President Donald Trump and first lady Melania Trump will travel to Pittsburgh on Tuesday, White House press secretary Sarah Sanders said Monday.
In an emotional announcement at the beginning of Monday's press briefing, Sanders called the "heinous killing" at the Tree of Life Synagogue in Pittsburgh "a chilling act of mass murder" and an "act of hatred," adding that anti-Semitism is a "plague to humanity" and something that all Americans "have a duty to confront."
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The mass killing at a Pittsburgh synagogue was the deadliest anti-Semitic incident in US history. A heavily armed man burst in on a Jewish religious ceremony and killed 11 people before telling a law enforcement officer "I just want to kill Jews" after a week that was heavy with other acts of extremist violence motivated by politics.
"The American people reject hatred, bigotry, prejudice and violence," she said during the first White House press briefing in 26 days.
Sanders noted that the President -- whose daughter Ivanka, son-in-law Jared Kushner, and three grandchildren are Jewish -- "adores" and "cherishes" the Jewish community, her voice breaking at times.
"The President cherishes the American Jewish community for everything it stands for and contributes to our country. He adores Jewish Americans as part of his own family. The President is the grandfather of several Jewish grandchildren," she said, audibly beginning to cry. "His daughter is a Jewish American and his son-in-law is a descendant of Holocaust survivors."
Sanders also said that the President wants to go to Pittsburgh to show support, adding that the Tree of Life rabbi "said that he is welcome" there, despite calls from a group of Pittsburgh Jewish leaders for him not to make the trip.
In an open letter to the President Sunday, the group told Trump that his words and policies over the past three years "have emboldened a growing white nationalist movement," and that he is not welcome until he "fully (denounces) white nationalism."
Tammy Hepps, a member of "Bend the Arc: Pittsburgh" who knew victims of Saturday's shooting, told CNN she wouldn't welcome Trump until he renounces "the words and the policies and the deeds that you have done that led to this day."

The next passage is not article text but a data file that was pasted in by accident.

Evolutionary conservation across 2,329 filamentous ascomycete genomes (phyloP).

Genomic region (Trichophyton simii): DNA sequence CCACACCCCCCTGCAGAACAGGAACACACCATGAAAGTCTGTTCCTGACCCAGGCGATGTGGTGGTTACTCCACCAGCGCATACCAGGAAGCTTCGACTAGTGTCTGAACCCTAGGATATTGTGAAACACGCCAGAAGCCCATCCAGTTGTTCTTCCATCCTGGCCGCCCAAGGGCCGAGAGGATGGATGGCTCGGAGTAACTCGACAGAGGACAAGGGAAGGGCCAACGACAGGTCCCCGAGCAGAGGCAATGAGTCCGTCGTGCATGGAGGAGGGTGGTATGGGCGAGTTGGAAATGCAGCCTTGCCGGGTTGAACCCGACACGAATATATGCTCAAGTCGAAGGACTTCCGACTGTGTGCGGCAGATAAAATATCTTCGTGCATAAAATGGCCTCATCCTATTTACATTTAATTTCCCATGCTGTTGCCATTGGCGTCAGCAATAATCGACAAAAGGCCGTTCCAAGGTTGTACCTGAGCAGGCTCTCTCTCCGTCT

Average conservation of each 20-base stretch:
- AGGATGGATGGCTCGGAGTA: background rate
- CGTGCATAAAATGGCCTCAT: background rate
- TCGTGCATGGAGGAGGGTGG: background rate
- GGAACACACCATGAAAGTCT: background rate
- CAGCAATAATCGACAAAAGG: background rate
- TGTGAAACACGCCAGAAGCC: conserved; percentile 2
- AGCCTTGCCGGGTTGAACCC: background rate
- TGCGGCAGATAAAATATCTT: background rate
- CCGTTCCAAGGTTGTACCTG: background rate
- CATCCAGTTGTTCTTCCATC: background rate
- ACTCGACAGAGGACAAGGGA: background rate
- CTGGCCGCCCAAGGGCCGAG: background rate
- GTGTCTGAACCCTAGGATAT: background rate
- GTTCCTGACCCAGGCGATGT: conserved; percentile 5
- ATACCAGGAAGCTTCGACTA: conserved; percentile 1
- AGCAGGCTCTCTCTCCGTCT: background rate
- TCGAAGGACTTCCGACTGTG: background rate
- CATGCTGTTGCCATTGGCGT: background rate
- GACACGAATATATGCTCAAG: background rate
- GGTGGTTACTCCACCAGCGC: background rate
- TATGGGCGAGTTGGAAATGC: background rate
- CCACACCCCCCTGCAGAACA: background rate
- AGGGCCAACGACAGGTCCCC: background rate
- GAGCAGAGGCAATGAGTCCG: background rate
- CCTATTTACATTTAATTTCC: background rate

"The blood of these victims is on President Trump's hands," she told CNN. "That he has knowingly and intentionally and selfishly for years used this rhetoric to endanger our community and all the other communities that have been on the front line since he took office and even before that."
But Rabbi Jeffrey Myers, who was leading services at Tree of Life during Saturday's shooting, said that "the President of the United States is always welcome."
"I'm a citizen. He's my president. He is certainly welcome," he said.
On Monday, Sanders said that the Trumps would "express the support of the American people and grieve with the Pittsburgh community" during their trip.
Defense of rhetoric
Sanders also defended Trump's rhetoric in the wake of the Pittsburgh attack and the bomb mailings last week.
"In moments when our country is hurting like we've seen in the last several days, to find ways to bring our country together and we've seen him do exactly that," she said. "However, the President is going to continue to draw contrasts, particularly as we go into the final days of the election, the differences between the two parties, particularly on policy differences, you'll continue to see him make those contrasts."
Sanders also offered a pointed critique to the media for suggesting Trump's rhetoric was part of what influenced the attackers.
"The very first thing he did was condemn the attacks, both in Pittsburgh and the pipe bombs. The very first thing the media did was blame the President and make him responsible for these ridiculous acts," she said. "That is outrageous, that that would be the very first reaction of so many people across this country. The only person responsible for carrying out either of these acts were the individuals who carried them out."